Latest News

The Comms Gambit

11th December 2020 By Katie Paterson
Back to latest news

In recent weeks, sales of chess boards have exploded across the globe. Could this be Christmas 2020’s top family game? In short, perhaps, – and that’s pretty much a direct consequence of The Queen’s Gambit, the new Netflix series that has become a global phenomenon as their biggest limited scripted series ever, since launching in October 2020.

The drama – which details the fictional story of orphaned chess prodigy Beth Harmon – has not only reinvigorated enthusiasm for the game and increased sales on a global scale, but for many like myself it has also been drawing viewers in to consider the fundamentals of the game a little more deeply.

There are many reasons why the popular board game has become a constant and loveable pastime for many people around the world, spanning across generations. Though however easy the fundamentals of play may seem, the game does not come without its complications and a plethora of intricate methods to success which beg to be discovered by those who are willing to take it on. A game of chess is one of strategy, persistence, and virtuoso positioning.

And that’s the real reason why The Queen’s Gambit got me thinking; delivering effective communications is a lot like playing chess. Throughout the Netflix series, words like ‘strategy’, ‘creativity’, ‘positioning’ and ‘tactics’ are commonplace. Similarly, when each component of a successful communications campaign works together in tandem, that’s when you see the greatest success. Success on the board and in the boardroom.

After giving this some deeper thought, I started noticing more and more parallels between succeeding at chess – and communications. Here are my insights:

In order to checkmate, you must first have a strategy

In chess, you simply can’t reach checkmate in one move; you must have a plan which covers the opening, middle game, and endgame – much akin to a communications strategy cycle. Jump into the game without first knowing the fundamentals, and you’re most likely heading to a fall. Therefore, it is essential to carefully plan and outline your strategy in the first instance, understanding your audience, outputs and objectives from the outset and choosing the right time to strike.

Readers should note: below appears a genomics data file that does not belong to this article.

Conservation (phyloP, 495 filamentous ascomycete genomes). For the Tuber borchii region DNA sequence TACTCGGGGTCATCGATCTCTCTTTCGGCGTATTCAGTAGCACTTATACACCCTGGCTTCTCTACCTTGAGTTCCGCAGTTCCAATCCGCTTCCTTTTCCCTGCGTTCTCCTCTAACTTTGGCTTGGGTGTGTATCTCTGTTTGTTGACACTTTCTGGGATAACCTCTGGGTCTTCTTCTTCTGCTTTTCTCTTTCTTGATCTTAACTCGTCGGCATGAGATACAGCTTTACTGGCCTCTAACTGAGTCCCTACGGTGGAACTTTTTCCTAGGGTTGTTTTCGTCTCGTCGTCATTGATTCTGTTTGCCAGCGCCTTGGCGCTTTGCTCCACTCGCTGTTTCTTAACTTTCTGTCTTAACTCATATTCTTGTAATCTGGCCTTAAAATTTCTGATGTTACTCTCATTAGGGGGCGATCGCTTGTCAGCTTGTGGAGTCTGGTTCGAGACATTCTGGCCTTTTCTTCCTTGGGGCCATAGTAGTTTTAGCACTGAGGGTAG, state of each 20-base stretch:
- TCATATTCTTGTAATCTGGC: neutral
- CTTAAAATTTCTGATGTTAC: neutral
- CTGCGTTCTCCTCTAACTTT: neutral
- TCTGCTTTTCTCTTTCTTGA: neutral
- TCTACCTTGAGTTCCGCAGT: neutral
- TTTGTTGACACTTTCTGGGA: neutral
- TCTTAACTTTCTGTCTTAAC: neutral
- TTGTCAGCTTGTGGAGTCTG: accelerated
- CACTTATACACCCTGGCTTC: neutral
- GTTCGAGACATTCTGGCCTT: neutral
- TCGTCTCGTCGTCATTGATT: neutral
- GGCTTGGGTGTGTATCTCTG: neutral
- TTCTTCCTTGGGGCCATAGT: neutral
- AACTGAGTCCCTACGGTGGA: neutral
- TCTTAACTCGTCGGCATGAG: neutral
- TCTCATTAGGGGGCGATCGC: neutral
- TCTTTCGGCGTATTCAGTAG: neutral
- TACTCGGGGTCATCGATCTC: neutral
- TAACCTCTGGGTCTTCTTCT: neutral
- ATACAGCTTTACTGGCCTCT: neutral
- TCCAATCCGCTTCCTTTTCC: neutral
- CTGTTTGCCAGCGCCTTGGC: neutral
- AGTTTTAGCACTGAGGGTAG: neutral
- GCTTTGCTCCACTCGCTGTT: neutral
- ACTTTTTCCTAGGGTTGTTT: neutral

Whether chess or communications, sometimes the best strategy is to gravitate focus around one aspect: the end game. By figuring out your exact requirements and how you’re going to get there, you can save yourself a lot of repositioning and gently guide focus towards the end result. Much like a game of chess, communicating effectively involves continually revisiting your goals, laying down the necessary strategies and tactics required to meet them.

Successful ‘pressure players’ always have the upper hand

For some serious die-hard players, a game of chess can take around 5–6 hours. Historically, professional chess players have even taken over 30 minutes to complete a single move. Quick-fire tiebreakers with a time limit of 25 minutes, however, are a completely different story. And in the fast-paced world of communications, we very rarely have the comfort of too much time. It’s vital that we respond quickly to media requests and short deadlines, and it’s important that we react fast to any sudden crises. All of this, while simultaneously managing multiple projects and deadlines with varying needs and differing deadlines, can make the difference in achieving those all-important objectives. Quick, agile and action-focused – while remaining calm to navigate complications successfully. Much like chess.

Every piece is important

It’s clear that each individual chess piece possesses its own value and is integral to the success of the game. This too is integral to delivering effective communications. Each aspect – whether PR, social media, public affairs, creative design, strategic management –lays the foundation for the overall success of the campaign. In a similar ilk, every colleague brings their own unique skills and attributes that together amount to success. As an agency working collaboratively with our clients can be a truly inspiring and creative process, generating fresh ideas that will support, craft and shape messaging and perspective for a range of audiences. Working collectively is a recipe for success, and everyone has a part to play.

At Social, our employees span across Leeds, Manchester, Bristol and London. Working together across offices, we ensure that the right blend of activity and skills are matched to achieve the client’s desired result.

Just as The Queen’s Gambit has been making all the right moves on televisions far and wide, the right strategy, collaboration and time management can ensure that your business does too. If you’d like to find out how we could help you, then please contact: Racheal Johnson, Head of Strategy ( or Katie Paterson, Account Manager (